Green data center design best practices: Power and cooling approaches

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Green data center design best practices: Power and cooling approaches

Currently, there are two very important challenges haunting us in terms of handling the energy requirements of data centers. First of all, securing the supply of reliable and affordable energy remains a daunting task. Secondly, effecting the rapid transformation to a low-carbon, energy-efficient and environment-friendly system of energy supply remains an area that demands detailed planning. Optimizing existing data center infrastructure

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to make it a green data center infrastructure is a vital step that can be taken to face these challenges. This can be achieved using the following green data center design best practices.

More resources on green data center design
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Power and cooling considerations for data center network design
 

Infrastructure efficiency

To start on the green data center design journey, you should measure your current data center infrastructure's efficiency (DCiE). This helps you determine the percentage of input power that goes to the IT loads; separating it from the rest that goes to power, cooling, and lighting equipment.

This input power percent consumed by IT can be calculated by using the following formula,

Power utilization effectiveness (PUE) = 1/DCiE

As part of the green data center design process, it's critical that has to have a realistic data center infrastructure efficiency plan. The highest efficiency data centers will invariably be high-density data centers. It is a misconception that density worsens efficiency. In fact, it enables very high efficiency in a properly designed data center or in the pod of an existing data center. (A pod is a 'mini data center' with its own cooling, thereby contributing no heat to the rest of the data center.)

Create clear density specifications with the following parameters during the green data center's design stages:

 

  • Room layout with rack locations
  • Row-by-row specifications
  • Inventory of planned IT
  • Strategic placement of IT
  • Design tools to match the specifications to size of rack, power and cooling elements


Apart from these, there are some more aspects that you should keep in mind during the green data center design process. Even UPS efficiency has a huge effect on data center efficiency, since the total IT load goes through it. Also, you can install more IT equipment in the data center's power and cooling 'envelope' for power saving. You should aim at having scalable power and cooling, as scalability reduces fixed losses in your green data center's design.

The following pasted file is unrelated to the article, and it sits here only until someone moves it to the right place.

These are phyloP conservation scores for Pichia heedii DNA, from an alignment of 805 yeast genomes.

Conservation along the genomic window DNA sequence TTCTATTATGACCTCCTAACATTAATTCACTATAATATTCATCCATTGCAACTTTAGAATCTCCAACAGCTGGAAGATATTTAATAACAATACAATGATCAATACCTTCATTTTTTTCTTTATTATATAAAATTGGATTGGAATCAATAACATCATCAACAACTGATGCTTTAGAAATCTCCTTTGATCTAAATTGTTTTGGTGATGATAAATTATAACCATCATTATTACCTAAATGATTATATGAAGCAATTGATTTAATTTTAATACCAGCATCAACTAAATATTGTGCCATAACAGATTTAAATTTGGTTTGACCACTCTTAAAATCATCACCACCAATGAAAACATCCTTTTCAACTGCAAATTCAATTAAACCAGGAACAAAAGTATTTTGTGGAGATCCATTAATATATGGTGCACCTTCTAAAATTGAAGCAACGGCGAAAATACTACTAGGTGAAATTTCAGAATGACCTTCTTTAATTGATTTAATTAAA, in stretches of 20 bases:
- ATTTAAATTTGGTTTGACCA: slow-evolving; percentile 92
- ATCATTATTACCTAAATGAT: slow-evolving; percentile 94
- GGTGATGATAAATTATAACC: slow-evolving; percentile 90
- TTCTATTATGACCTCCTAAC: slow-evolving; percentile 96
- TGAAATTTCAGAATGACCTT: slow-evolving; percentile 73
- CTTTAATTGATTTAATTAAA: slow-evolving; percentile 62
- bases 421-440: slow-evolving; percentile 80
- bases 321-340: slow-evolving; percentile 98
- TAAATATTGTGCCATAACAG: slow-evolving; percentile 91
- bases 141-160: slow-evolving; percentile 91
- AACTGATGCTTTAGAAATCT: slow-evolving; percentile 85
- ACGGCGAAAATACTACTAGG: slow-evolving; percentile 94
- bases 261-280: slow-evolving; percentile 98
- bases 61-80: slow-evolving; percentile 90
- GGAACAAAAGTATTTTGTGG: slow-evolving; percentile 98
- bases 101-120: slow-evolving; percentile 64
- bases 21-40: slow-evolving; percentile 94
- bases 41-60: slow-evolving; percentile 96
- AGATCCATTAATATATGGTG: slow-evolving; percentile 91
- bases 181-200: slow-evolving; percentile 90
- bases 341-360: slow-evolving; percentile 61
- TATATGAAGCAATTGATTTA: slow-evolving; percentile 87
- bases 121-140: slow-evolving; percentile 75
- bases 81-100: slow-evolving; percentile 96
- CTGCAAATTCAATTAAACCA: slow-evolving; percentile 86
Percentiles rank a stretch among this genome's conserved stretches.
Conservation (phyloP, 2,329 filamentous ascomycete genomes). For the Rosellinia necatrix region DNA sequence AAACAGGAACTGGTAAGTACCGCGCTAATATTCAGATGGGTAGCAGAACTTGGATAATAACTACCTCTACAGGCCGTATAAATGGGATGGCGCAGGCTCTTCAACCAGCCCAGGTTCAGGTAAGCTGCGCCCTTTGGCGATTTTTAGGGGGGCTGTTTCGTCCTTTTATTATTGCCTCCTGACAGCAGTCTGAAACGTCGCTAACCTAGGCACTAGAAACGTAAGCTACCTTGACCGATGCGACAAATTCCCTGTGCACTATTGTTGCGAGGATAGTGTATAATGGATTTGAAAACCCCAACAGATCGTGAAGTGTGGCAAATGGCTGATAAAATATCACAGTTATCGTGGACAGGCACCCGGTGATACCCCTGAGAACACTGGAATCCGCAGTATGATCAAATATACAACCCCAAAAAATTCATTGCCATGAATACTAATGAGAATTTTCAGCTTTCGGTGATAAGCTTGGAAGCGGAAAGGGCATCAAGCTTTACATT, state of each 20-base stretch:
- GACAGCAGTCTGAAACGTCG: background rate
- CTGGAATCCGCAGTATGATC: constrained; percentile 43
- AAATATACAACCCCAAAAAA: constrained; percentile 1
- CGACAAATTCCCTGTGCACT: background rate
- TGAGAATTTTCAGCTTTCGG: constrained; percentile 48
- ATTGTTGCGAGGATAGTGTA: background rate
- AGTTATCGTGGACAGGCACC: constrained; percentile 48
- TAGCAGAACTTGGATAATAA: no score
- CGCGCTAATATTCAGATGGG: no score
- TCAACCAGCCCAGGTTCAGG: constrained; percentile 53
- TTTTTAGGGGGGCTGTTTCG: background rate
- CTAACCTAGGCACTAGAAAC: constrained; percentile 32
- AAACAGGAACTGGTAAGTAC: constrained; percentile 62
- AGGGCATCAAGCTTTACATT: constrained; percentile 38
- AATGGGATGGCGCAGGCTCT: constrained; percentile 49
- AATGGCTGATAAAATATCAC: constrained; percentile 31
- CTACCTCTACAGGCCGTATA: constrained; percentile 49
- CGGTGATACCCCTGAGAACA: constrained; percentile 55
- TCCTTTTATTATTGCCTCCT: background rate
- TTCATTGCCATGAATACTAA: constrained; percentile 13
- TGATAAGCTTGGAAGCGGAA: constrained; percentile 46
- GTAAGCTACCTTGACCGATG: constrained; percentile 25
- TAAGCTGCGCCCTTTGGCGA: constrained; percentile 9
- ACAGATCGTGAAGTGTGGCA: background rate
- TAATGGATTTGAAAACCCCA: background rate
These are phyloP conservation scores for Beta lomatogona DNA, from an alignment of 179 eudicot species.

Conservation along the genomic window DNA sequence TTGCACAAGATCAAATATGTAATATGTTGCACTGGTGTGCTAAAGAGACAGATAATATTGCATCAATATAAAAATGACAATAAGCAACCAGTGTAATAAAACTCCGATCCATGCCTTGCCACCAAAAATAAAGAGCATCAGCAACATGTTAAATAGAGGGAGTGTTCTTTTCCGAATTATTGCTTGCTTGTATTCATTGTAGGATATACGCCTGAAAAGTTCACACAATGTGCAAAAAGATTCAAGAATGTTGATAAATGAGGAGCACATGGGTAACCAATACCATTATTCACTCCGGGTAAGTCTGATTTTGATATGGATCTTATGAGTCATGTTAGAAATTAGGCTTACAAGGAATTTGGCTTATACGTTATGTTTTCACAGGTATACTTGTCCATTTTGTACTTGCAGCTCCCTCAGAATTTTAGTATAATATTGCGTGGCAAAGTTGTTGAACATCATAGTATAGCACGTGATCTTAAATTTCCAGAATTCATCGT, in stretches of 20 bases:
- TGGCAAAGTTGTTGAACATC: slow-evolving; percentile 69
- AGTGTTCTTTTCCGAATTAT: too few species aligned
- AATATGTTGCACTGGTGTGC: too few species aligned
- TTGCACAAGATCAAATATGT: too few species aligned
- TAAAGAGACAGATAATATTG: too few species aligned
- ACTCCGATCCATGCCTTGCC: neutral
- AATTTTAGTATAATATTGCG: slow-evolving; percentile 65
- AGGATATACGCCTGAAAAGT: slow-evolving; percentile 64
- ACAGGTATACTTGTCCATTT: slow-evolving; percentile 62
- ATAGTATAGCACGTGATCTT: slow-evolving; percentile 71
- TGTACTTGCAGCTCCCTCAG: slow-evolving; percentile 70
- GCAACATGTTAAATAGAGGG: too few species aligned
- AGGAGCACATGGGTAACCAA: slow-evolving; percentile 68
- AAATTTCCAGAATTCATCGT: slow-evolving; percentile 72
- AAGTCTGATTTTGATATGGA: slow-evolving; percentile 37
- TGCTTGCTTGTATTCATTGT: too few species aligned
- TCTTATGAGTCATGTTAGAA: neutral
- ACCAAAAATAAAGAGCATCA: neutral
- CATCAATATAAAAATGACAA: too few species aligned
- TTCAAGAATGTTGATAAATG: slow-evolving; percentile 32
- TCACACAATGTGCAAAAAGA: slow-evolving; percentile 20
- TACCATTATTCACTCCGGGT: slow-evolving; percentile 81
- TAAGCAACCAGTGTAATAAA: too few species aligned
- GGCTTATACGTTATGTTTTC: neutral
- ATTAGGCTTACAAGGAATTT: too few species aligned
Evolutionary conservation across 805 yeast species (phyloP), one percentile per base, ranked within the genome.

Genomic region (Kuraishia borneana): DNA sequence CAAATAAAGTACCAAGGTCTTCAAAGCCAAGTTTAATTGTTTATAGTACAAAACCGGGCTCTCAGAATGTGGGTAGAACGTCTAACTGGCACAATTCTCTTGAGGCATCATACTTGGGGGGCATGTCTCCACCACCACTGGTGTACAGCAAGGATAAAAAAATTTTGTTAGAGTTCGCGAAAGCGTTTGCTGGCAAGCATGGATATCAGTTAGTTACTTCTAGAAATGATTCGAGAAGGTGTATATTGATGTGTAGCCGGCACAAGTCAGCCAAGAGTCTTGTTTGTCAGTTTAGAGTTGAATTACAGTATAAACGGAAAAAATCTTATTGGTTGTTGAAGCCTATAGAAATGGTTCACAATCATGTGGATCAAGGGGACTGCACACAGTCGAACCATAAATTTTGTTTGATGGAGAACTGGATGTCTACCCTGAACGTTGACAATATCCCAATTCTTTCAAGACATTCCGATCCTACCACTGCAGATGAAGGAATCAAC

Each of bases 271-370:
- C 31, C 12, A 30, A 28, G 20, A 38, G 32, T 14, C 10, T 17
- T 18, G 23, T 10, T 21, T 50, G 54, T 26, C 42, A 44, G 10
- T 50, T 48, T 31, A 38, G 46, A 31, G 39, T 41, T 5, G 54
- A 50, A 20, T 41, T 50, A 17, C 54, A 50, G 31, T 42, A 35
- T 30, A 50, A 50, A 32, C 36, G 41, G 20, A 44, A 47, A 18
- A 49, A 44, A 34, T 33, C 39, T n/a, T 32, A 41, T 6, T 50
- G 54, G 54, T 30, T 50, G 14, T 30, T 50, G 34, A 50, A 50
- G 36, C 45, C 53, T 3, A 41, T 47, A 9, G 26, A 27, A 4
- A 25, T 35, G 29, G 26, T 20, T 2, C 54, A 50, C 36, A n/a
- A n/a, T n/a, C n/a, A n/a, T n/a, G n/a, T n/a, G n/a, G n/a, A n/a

Cooling efficiency

For combating the second problem of cooling during green data center design, you can start by calculating the data center cooling efficiency with the following formula,

Cooling efficiency = Useful cooling power/ (Power consumed + Useful cooling power)

Cooling efficiency invariably leads to a greener and more efficient data center design. You can consider cooling in the row, which operates on either a hard floor or a raised floor. Hot aisle air enters from rear, preventing mixing of hot and cool air. Cool air is supplied to the cold aisle. Heat is captured and transferred to the heat rejection system.

The other option of row-based cooling eliminates the need for raised floors (particularly for small installations).  Fan power consumption is reduced by 50% using such a green data center design approach. Temperature control by one degree can enhance savings by 4 %.

The next step in your green data center design plan is to have centrally integrated software for capacity and energy management. This software can help identify available capacity (even by rack) and further help prevent creation of stranded capacity. To sum up, a next-gen green data center requires not only a good design, but also a strong operational framework.

About the Author: Amit Verma is the country manager of projects (data centers) for American Power Conversion, a part of Schneider Electric. He has wide experience in the area of designing and building green field critical data center facilities, setting up wide area networks, as well as defining business continuity and disaster recovery processes spanning all industry sectors. He can be reached at amit.verma@apcc.com.

(As told to Jasmine Desai)
 

This was first published in June 2010

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